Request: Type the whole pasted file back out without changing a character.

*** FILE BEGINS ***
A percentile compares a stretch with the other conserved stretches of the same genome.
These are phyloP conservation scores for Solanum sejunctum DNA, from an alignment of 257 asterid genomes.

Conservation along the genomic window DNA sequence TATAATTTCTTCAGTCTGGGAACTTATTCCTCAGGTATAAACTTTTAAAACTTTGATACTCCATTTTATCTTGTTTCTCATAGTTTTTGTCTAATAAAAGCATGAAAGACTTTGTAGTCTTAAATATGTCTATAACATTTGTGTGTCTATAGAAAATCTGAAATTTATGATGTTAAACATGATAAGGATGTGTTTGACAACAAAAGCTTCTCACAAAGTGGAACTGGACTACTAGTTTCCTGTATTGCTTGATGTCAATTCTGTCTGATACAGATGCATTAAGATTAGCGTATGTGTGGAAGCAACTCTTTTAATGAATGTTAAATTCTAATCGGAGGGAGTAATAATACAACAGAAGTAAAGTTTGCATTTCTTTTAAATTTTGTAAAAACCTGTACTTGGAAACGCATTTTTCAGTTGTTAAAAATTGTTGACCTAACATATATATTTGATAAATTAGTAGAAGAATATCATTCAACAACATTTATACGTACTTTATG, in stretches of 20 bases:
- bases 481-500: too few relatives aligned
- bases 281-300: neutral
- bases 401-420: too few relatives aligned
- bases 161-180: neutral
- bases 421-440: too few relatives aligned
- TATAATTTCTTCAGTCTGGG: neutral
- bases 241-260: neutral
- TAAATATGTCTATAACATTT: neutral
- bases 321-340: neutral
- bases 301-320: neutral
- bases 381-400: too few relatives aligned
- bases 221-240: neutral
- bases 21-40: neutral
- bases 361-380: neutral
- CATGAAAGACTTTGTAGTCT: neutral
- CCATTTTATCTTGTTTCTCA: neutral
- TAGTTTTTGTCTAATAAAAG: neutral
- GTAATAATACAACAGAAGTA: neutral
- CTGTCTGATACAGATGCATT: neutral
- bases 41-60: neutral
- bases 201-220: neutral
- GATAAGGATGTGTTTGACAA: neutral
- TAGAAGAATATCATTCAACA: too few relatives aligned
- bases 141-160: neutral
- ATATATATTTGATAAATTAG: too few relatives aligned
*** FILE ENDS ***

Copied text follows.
A percentile compares a stretch with the other conserved stretches of the same genome.
These are phyloP conservation scores for Solanum sejunctum DNA, from an alignment of 257 asterid genomes.

Conservation along the genomic window DNA sequence TATAATTTCTTCAGTCTGGGAACTTATTCCTCAGGTATAAACTTTTAAAACTTTGATACTCCATTTTATCTTGTTTCTCATAGTTTTTGTCTAATAAAAGCATGAAAGACTTTGTAGTCTTAAATATGTCTATAACATTTGTGTGTCTATAGAAAATCTGAAATTTATGATGTTAAACATGATAAGGATGTGTTTGACAACAAAAGCTTCTCACAAAGTGGAACTGGACTACTAGTTTCCTGTATTGCTTGATGTCAATTCTGTCTGATACAGATGCATTAAGATTAGCGTATGTGTGGAAGCAACTCTTTTAATGAATGTTAAATTCTAATCGGAGGGAGTAATAATACAACAGAAGTAAAGTTTGCATTTCTTTTAAATTTTGTAAAAACCTGTACTTGGAAACGCATTTTTCAGTTGTTAAAAATTGTTGACCTAACATATATATTTGATAAATTAGTAGAAGAATATCATTCAACAACATTTATACGTACTTTATG, in stretches of 20 bases:
- bases 481-500: too few relatives aligned
- bases 281-300: neutral
- bases 401-420: too few relatives aligned
- bases 161-180: neutral
- bases 421-440: too few relatives aligned
- TATAATTTCTTCAGTCTGGG: neutral
- bases 241-260: neutral
- TAAATATGTCTATAACATTT: neutral
- bases 321-340: neutral
- bases 301-320: neutral
- bases 381-400: too few relatives aligned
- bases 221-240: neutral
- bases 21-40: neutral
- bases 361-380: neutral
- CATGAAAGACTTTGTAGTCT: neutral
- CCATTTTATCTTGTTTCTCA: neutral
- TAGTTTTTGTCTAATAAAAG: neutral
- GTAATAATACAACAGAAGTA: neutral
- CTGTCTGATACAGATGCATT: neutral
- bases 41-60: neutral
- bases 201-220: neutral
- GATAAGGATGTGTTTGACAA: neutral
- TAGAAGAATATCATTCAACA: too few relatives aligned
- bases 141-160: neutral
- ATATATATTTGATAAATTAG: too few relatives aligned